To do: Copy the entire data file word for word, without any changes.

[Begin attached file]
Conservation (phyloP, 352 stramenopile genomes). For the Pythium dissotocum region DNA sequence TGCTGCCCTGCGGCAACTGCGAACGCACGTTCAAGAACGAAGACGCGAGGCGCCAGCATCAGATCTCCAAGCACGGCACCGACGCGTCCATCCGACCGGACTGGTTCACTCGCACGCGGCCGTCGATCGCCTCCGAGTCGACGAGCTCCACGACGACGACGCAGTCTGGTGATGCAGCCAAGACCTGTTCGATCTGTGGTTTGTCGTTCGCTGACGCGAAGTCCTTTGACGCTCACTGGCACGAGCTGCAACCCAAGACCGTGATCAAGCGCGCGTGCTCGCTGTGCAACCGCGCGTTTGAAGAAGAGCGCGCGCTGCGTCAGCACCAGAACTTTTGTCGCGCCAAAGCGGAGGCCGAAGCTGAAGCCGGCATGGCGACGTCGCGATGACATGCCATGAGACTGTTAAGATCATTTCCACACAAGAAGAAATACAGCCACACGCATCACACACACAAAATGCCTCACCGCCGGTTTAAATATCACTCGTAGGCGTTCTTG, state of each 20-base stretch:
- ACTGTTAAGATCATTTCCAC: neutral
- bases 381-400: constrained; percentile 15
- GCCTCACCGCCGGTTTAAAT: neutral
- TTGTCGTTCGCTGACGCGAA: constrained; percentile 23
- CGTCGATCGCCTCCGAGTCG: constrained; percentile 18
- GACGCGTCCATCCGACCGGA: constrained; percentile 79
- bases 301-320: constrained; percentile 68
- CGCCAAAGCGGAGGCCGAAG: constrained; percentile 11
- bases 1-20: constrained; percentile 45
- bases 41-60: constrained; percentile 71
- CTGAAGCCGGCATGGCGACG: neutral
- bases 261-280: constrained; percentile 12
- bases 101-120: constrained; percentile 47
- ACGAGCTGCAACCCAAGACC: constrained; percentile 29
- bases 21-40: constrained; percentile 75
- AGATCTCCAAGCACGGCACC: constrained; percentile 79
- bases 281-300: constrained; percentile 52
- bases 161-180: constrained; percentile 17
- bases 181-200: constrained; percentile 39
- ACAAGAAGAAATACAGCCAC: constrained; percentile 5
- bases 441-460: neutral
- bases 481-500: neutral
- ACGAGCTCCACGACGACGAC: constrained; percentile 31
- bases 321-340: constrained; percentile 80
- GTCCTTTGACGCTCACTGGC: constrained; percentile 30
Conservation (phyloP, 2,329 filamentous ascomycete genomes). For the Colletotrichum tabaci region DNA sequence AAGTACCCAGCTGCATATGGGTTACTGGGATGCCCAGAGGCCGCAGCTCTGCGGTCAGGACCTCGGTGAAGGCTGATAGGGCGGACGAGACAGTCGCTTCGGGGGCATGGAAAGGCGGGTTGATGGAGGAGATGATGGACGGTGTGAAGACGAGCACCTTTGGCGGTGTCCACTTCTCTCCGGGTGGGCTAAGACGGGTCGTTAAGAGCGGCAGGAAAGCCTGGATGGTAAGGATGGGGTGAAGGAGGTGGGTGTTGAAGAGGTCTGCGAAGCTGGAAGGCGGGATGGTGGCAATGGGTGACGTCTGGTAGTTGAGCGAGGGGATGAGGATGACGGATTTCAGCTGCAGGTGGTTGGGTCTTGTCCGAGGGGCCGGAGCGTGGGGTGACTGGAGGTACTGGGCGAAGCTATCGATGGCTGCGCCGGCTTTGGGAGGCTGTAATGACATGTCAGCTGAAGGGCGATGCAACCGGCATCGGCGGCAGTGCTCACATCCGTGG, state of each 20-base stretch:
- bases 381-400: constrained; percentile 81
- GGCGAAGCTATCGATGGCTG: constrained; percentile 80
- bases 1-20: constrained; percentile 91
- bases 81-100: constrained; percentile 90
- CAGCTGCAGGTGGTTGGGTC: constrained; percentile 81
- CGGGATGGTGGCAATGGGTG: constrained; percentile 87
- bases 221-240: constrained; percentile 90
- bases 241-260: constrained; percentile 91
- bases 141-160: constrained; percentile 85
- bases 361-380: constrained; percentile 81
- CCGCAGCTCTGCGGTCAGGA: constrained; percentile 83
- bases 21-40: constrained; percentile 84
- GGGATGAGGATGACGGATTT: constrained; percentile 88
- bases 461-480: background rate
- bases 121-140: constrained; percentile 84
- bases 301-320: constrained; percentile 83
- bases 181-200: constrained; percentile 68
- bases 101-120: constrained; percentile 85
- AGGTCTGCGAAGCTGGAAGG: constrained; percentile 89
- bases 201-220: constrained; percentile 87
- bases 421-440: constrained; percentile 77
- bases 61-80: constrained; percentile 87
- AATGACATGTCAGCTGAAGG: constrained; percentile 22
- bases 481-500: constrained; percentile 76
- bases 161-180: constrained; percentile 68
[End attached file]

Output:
Conservation (phyloP, 352 stramenopile genomes). For the Pythium dissotocum region DNA sequence TGCTGCCCTGCGGCAACTGCGAACGCACGTTCAAGAACGAAGACGCGAGGCGCCAGCATCAGATCTCCAAGCACGGCACCGACGCGTCCATCCGACCGGACTGGTTCACTCGCACGCGGCCGTCGATCGCCTCCGAGTCGACGAGCTCCACGACGACGACGCAGTCTGGTGATGCAGCCAAGACCTGTTCGATCTGTGGTTTGTCGTTCGCTGACGCGAAGTCCTTTGACGCTCACTGGCACGAGCTGCAACCCAAGACCGTGATCAAGCGCGCGTGCTCGCTGTGCAACCGCGCGTTTGAAGAAGAGCGCGCGCTGCGTCAGCACCAGAACTTTTGTCGCGCCAAAGCGGAGGCCGAAGCTGAAGCCGGCATGGCGACGTCGCGATGACATGCCATGAGACTGTTAAGATCATTTCCACACAAGAAGAAATACAGCCACACGCATCACACACACAAAATGCCTCACCGCCGGTTTAAATATCACTCGTAGGCGTTCTTG, state of each 20-base stretch:
- ACTGTTAAGATCATTTCCAC: neutral
- bases 381-400: constrained; percentile 15
- GCCTCACCGCCGGTTTAAAT: neutral
- TTGTCGTTCGCTGACGCGAA: constrained; percentile 23
- CGTCGATCGCCTCCGAGTCG: constrained; percentile 18
- GACGCGTCCATCCGACCGGA: constrained; percentile 79
- bases 301-320: constrained; percentile 68
- CGCCAAAGCGGAGGCCGAAG: constrained; percentile 11
- bases 1-20: constrained; percentile 45
- bases 41-60: constrained; percentile 71
- CTGAAGCCGGCATGGCGACG: neutral
- bases 261-280: constrained; percentile 12
- bases 101-120: constrained; percentile 47
- ACGAGCTGCAACCCAAGACC: constrained; percentile 29
- bases 21-40: constrained; percentile 75
- AGATCTCCAAGCACGGCACC: constrained; percentile 79
- bases 281-300: constrained; percentile 52
- bases 161-180: constrained; percentile 17
- bases 181-200: constrained; percentile 39
- ACAAGAAGAAATACAGCCAC: constrained; percentile 5
- bases 441-460: neutral
- bases 481-500: neutral
- ACGAGCTCCACGACGACGAC: constrained; percentile 31
- bases 321-340: constrained; percentile 80
- GTCCTTTGACGCTCACTGGC: constrained; percentile 30
Conservation (phyloP, 2,329 filamentous ascomycete genomes). For the Colletotrichum tabaci region DNA sequence AAGTACCCAGCTGCATATGGGTTACTGGGATGCCCAGAGGCCGCAGCTCTGCGGTCAGGACCTCGGTGAAGGCTGATAGGGCGGACGAGACAGTCGCTTCGGGGGCATGGAAAGGCGGGTTGATGGAGGAGATGATGGACGGTGTGAAGACGAGCACCTTTGGCGGTGTCCACTTCTCTCCGGGTGGGCTAAGACGGGTCGTTAAGAGCGGCAGGAAAGCCTGGATGGTAAGGATGGGGTGAAGGAGGTGGGTGTTGAAGAGGTCTGCGAAGCTGGAAGGCGGGATGGTGGCAATGGGTGACGTCTGGTAGTTGAGCGAGGGGATGAGGATGACGGATTTCAGCTGCAGGTGGTTGGGTCTTGTCCGAGGGGCCGGAGCGTGGGGTGACTGGAGGTACTGGGCGAAGCTATCGATGGCTGCGCCGGCTTTGGGAGGCTGTAATGACATGTCAGCTGAAGGGCGATGCAACCGGCATCGGCGGCAGTGCTCACATCCGTGG, state of each 20-base stretch:
- bases 381-400: constrained; percentile 81
- GGCGAAGCTATCGATGGCTG: constrained; percentile 80
- bases 1-20: constrained; percentile 91
- bases 81-100: constrained; percentile 90
- CAGCTGCAGGTGGTTGGGTC: constrained; percentile 81
- CGGGATGGTGGCAATGGGTG: constrained; percentile 87
- bases 221-240: constrained; percentile 90
- bases 241-260: constrained; percentile 91
- bases 141-160: constrained; percentile 85
- bases 361-380: constrained; percentile 81
- CCGCAGCTCTGCGGTCAGGA: constrained; percentile 83
- bases 21-40: constrained; percentile 84
- GGGATGAGGATGACGGATTT: constrained; percentile 88
- bases 461-480: background rate
- bases 121-140: constrained; percentile 84
- bases 301-320: constrained; percentile 83
- bases 181-200: constrained; percentile 68
- bases 101-120: constrained; percentile 85
- AGGTCTGCGAAGCTGGAAGG: constrained; percentile 89
- bases 201-220: constrained; percentile 87
- bases 421-440: constrained; percentile 77
- bases 61-80: constrained; percentile 87
- AATGACATGTCAGCTGAAGG: constrained; percentile 22
- bases 481-500: constrained; percentile 76
- bases 161-180: constrained; percentile 68